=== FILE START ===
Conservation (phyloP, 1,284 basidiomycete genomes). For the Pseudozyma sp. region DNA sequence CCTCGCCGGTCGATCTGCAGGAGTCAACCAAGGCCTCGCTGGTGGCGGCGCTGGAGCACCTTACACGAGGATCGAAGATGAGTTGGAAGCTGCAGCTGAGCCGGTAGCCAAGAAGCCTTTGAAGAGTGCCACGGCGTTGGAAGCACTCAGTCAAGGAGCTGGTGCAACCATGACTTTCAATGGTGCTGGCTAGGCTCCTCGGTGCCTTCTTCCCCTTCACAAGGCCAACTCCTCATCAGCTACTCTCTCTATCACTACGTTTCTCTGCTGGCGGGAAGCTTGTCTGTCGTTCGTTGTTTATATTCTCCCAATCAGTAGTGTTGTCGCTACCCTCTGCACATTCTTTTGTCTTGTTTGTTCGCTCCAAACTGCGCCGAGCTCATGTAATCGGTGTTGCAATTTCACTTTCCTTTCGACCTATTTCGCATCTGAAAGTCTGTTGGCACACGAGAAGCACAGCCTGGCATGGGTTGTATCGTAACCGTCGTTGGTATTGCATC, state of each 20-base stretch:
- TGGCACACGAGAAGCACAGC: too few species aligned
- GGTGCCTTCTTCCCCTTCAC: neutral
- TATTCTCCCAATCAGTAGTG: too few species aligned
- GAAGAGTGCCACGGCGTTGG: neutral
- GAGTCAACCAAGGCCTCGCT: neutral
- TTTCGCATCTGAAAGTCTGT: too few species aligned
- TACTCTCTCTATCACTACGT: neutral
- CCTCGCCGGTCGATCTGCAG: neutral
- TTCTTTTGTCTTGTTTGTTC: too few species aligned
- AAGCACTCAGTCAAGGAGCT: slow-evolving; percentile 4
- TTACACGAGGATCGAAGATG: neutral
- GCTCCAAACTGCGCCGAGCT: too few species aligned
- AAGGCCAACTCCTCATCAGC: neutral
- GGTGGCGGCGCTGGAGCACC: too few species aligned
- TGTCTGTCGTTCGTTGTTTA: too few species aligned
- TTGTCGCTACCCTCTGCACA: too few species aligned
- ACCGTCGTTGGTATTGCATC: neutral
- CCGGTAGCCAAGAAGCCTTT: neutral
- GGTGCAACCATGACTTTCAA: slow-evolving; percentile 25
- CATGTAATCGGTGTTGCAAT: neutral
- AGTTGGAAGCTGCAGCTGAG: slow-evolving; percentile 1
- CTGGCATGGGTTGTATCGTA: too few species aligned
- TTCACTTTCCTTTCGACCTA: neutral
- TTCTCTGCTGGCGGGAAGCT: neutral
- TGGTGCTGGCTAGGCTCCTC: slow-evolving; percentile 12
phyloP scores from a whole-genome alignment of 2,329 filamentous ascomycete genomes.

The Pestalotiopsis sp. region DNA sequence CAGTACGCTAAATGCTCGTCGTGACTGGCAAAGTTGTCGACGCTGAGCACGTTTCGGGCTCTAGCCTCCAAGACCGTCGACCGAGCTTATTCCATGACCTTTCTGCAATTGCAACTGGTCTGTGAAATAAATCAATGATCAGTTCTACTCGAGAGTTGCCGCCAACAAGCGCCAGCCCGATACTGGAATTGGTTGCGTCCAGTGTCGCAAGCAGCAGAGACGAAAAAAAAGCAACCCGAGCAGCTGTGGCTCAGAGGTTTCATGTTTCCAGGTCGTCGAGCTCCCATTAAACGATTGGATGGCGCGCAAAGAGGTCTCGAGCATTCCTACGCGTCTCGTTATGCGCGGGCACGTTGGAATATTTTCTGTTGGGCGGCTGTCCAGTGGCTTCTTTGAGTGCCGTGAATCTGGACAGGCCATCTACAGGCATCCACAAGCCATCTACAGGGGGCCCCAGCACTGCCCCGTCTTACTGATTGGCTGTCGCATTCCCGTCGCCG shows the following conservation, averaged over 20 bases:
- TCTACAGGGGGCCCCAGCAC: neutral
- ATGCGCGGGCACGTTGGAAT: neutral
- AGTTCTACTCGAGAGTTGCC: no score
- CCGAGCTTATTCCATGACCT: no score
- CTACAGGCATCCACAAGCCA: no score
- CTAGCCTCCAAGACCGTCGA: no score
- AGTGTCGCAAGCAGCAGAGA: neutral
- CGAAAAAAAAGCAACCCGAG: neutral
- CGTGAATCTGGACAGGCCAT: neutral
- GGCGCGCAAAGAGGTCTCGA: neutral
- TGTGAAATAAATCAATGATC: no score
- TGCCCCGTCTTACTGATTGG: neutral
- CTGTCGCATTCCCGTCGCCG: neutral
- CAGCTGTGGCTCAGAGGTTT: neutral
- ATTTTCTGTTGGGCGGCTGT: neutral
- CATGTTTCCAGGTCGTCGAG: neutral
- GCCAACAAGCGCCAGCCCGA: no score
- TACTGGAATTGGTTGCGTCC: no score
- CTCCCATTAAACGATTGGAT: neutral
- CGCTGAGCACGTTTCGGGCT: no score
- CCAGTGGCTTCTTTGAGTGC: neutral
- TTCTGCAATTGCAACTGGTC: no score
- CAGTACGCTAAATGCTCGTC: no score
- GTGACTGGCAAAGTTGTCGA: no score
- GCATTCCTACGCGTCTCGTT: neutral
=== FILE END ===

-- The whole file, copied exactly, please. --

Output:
Conservation (phyloP, 1,284 basidiomycete genomes). For the Pseudozyma sp. region DNA sequence CCTCGCCGGTCGATCTGCAGGAGTCAACCAAGGCCTCGCTGGTGGCGGCGCTGGAGCACCTTACACGAGGATCGAAGATGAGTTGGAAGCTGCAGCTGAGCCGGTAGCCAAGAAGCCTTTGAAGAGTGCCACGGCGTTGGAAGCACTCAGTCAAGGAGCTGGTGCAACCATGACTTTCAATGGTGCTGGCTAGGCTCCTCGGTGCCTTCTTCCCCTTCACAAGGCCAACTCCTCATCAGCTACTCTCTCTATCACTACGTTTCTCTGCTGGCGGGAAGCTTGTCTGTCGTTCGTTGTTTATATTCTCCCAATCAGTAGTGTTGTCGCTACCCTCTGCACATTCTTTTGTCTTGTTTGTTCGCTCCAAACTGCGCCGAGCTCATGTAATCGGTGTTGCAATTTCACTTTCCTTTCGACCTATTTCGCATCTGAAAGTCTGTTGGCACACGAGAAGCACAGCCTGGCATGGGTTGTATCGTAACCGTCGTTGGTATTGCATC, state of each 20-base stretch:
- TGGCACACGAGAAGCACAGC: too few species aligned
- GGTGCCTTCTTCCCCTTCAC: neutral
- TATTCTCCCAATCAGTAGTG: too few species aligned
- GAAGAGTGCCACGGCGTTGG: neutral
- GAGTCAACCAAGGCCTCGCT: neutral
- TTTCGCATCTGAAAGTCTGT: too few species aligned
- TACTCTCTCTATCACTACGT: neutral
- CCTCGCCGGTCGATCTGCAG: neutral
- TTCTTTTGTCTTGTTTGTTC: too few species aligned
- AAGCACTCAGTCAAGGAGCT: slow-evolving; percentile 4
- TTACACGAGGATCGAAGATG: neutral
- GCTCCAAACTGCGCCGAGCT: too few species aligned
- AAGGCCAACTCCTCATCAGC: neutral
- GGTGGCGGCGCTGGAGCACC: too few species aligned
- TGTCTGTCGTTCGTTGTTTA: too few species aligned
- TTGTCGCTACCCTCTGCACA: too few species aligned
- ACCGTCGTTGGTATTGCATC: neutral
- CCGGTAGCCAAGAAGCCTTT: neutral
- GGTGCAACCATGACTTTCAA: slow-evolving; percentile 25
- CATGTAATCGGTGTTGCAAT: neutral
- AGTTGGAAGCTGCAGCTGAG: slow-evolving; percentile 1
- CTGGCATGGGTTGTATCGTA: too few species aligned
- TTCACTTTCCTTTCGACCTA: neutral
- TTCTCTGCTGGCGGGAAGCT: neutral
- TGGTGCTGGCTAGGCTCCTC: slow-evolving; percentile 12
phyloP scores from a whole-genome alignment of 2,329 filamentous ascomycete genomes.

The Pestalotiopsis sp. region DNA sequence CAGTACGCTAAATGCTCGTCGTGACTGGCAAAGTTGTCGACGCTGAGCACGTTTCGGGCTCTAGCCTCCAAGACCGTCGACCGAGCTTATTCCATGACCTTTCTGCAATTGCAACTGGTCTGTGAAATAAATCAATGATCAGTTCTACTCGAGAGTTGCCGCCAACAAGCGCCAGCCCGATACTGGAATTGGTTGCGTCCAGTGTCGCAAGCAGCAGAGACGAAAAAAAAGCAACCCGAGCAGCTGTGGCTCAGAGGTTTCATGTTTCCAGGTCGTCGAGCTCCCATTAAACGATTGGATGGCGCGCAAAGAGGTCTCGAGCATTCCTACGCGTCTCGTTATGCGCGGGCACGTTGGAATATTTTCTGTTGGGCGGCTGTCCAGTGGCTTCTTTGAGTGCCGTGAATCTGGACAGGCCATCTACAGGCATCCACAAGCCATCTACAGGGGGCCCCAGCACTGCCCCGTCTTACTGATTGGCTGTCGCATTCCCGTCGCCG shows the following conservation, averaged over 20 bases:
- TCTACAGGGGGCCCCAGCAC: neutral
- ATGCGCGGGCACGTTGGAAT: neutral
- AGTTCTACTCGAGAGTTGCC: no score
- CCGAGCTTATTCCATGACCT: no score
- CTACAGGCATCCACAAGCCA: no score
- CTAGCCTCCAAGACCGTCGA: no score
- AGTGTCGCAAGCAGCAGAGA: neutral
- CGAAAAAAAAGCAACCCGAG: neutral
- CGTGAATCTGGACAGGCCAT: neutral
- GGCGCGCAAAGAGGTCTCGA: neutral
- TGTGAAATAAATCAATGATC: no score
- TGCCCCGTCTTACTGATTGG: neutral
- CTGTCGCATTCCCGTCGCCG: neutral
- CAGCTGTGGCTCAGAGGTTT: neutral
- ATTTTCTGTTGGGCGGCTGT: neutral
- CATGTTTCCAGGTCGTCGAG: neutral
- GCCAACAAGCGCCAGCCCGA: no score
- TACTGGAATTGGTTGCGTCC: no score
- CTCCCATTAAACGATTGGAT: neutral
- CGCTGAGCACGTTTCGGGCT: no score
- CCAGTGGCTTCTTTGAGTGC: neutral
- TTCTGCAATTGCAACTGGTC: no score
- CAGTACGCTAAATGCTCGTC: no score
- GTGACTGGCAAAGTTGTCGA: no score
- GCATTCCTACGCGTCTCGTT: neutral